*Please note, this article is written from the perspective of a mom, to other moms, because that is my personal frame of reference. I recognize there are domestic violence scenarios in which men and fathers are also victimized.
Domestic Violence Awareness Month hits me a little differently now that I’m a mom and my life is so intertwined with that of my child.
In motherhood, domestic violence is no longer about a singular human being abused, it’s about a unit of people — a mom and her children — being victimized. Domestic violence is different if you’re a mom, because the abuse is no longer just impacting you.
As backward as it may seem, sometimes we women can get pretty judgy about other women we see or hear about who are dealing with domestic violence.
“I don’t understand why she doesn’t just leave.”
“If I were her, I would’ve left a long time ago.”
“I can’t believe she doesn’t care enough about her kids to just pack up and go.”
Instead, I urge you to imagine yourself thinking about all of these things — at the same time — in the middle of a traumatic, dangerous situation: housing, shelters, money, physical safety, packing away important documents, work, daycare, school, lawyers and court and custody battles, getting your kids taken away, navigating public benefits, and everyone’s mental health.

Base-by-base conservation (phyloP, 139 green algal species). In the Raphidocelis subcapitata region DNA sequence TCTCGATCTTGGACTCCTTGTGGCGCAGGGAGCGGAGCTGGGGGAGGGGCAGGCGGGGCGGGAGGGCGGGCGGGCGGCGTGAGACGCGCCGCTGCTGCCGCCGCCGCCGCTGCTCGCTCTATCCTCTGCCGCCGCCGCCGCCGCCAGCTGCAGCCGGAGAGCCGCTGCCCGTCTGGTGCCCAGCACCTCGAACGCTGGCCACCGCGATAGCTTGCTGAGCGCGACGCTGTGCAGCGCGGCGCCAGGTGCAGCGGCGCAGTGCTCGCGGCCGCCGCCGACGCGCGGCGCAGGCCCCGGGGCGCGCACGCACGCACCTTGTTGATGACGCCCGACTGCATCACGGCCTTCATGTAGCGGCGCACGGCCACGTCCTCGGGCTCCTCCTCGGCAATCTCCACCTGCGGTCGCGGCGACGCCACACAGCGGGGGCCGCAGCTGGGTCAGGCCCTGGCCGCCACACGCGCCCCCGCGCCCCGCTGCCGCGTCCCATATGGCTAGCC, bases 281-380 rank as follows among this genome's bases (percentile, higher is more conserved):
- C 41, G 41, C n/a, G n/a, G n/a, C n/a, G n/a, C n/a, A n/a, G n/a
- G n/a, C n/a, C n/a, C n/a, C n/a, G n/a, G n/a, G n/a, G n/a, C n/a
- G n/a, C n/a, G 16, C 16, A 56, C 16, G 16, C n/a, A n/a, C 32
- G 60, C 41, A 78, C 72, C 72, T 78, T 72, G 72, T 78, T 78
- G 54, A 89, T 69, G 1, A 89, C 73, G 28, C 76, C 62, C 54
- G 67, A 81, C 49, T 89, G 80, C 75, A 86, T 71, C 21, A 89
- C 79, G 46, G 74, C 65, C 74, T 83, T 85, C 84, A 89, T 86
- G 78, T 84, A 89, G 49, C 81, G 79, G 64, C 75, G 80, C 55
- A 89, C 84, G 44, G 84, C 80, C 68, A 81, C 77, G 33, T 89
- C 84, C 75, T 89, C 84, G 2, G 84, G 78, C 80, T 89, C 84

It’s exceptionally more complicated than: “Well, I’d just figure it out.”
So let’s take a collective minute, regroup, and inform ourselves about ways we can (safely) help someone escape and recover from domestic violence.
There’s a difference between being a listener and being a problem solver. Before you jump in to help someone who is experiencing domestic violence, take the time to REALLY listen to their story. Be a safe and confidential place for them to unpack what’s happening and how they’re feeling.
Affirm that people have the right to be in a romantic relationship that feels safe — emotionally and physically. Remind them that they don’t deserve to be hurt, and it’s not their fault. Acknowledge that their situation is scary, difficult, and lonely. Be someone who helps them feel empowered and capable.
3. Help make a safety plan
Find a safe place for them to go if they do decide to leave. Make sure they have access to a hotline and other emergency contacts. Help them make and hide an emergency bag with important documents, keys, cash, a burner phone, etc.
4. Respect their choices
It’s difficult to leave an abuser, and sometimes it’s very dangerous. It’s not helpful to criticize, talk down to, or make them feel guilty. Remember, it often takes a victim of domestic violence several attempts to leave for good.
You have the strength to be the one to break the cycle.
The National Domestic Violence 24/7 Hotline is 800-799-7233, and there is also an option to chat online.
SafeLink is Massachusetts’ 24/7 statewide domestic violence hotline and can be reached at 1-877-785-2020 for English and 1-800-930-9252 for Spanish.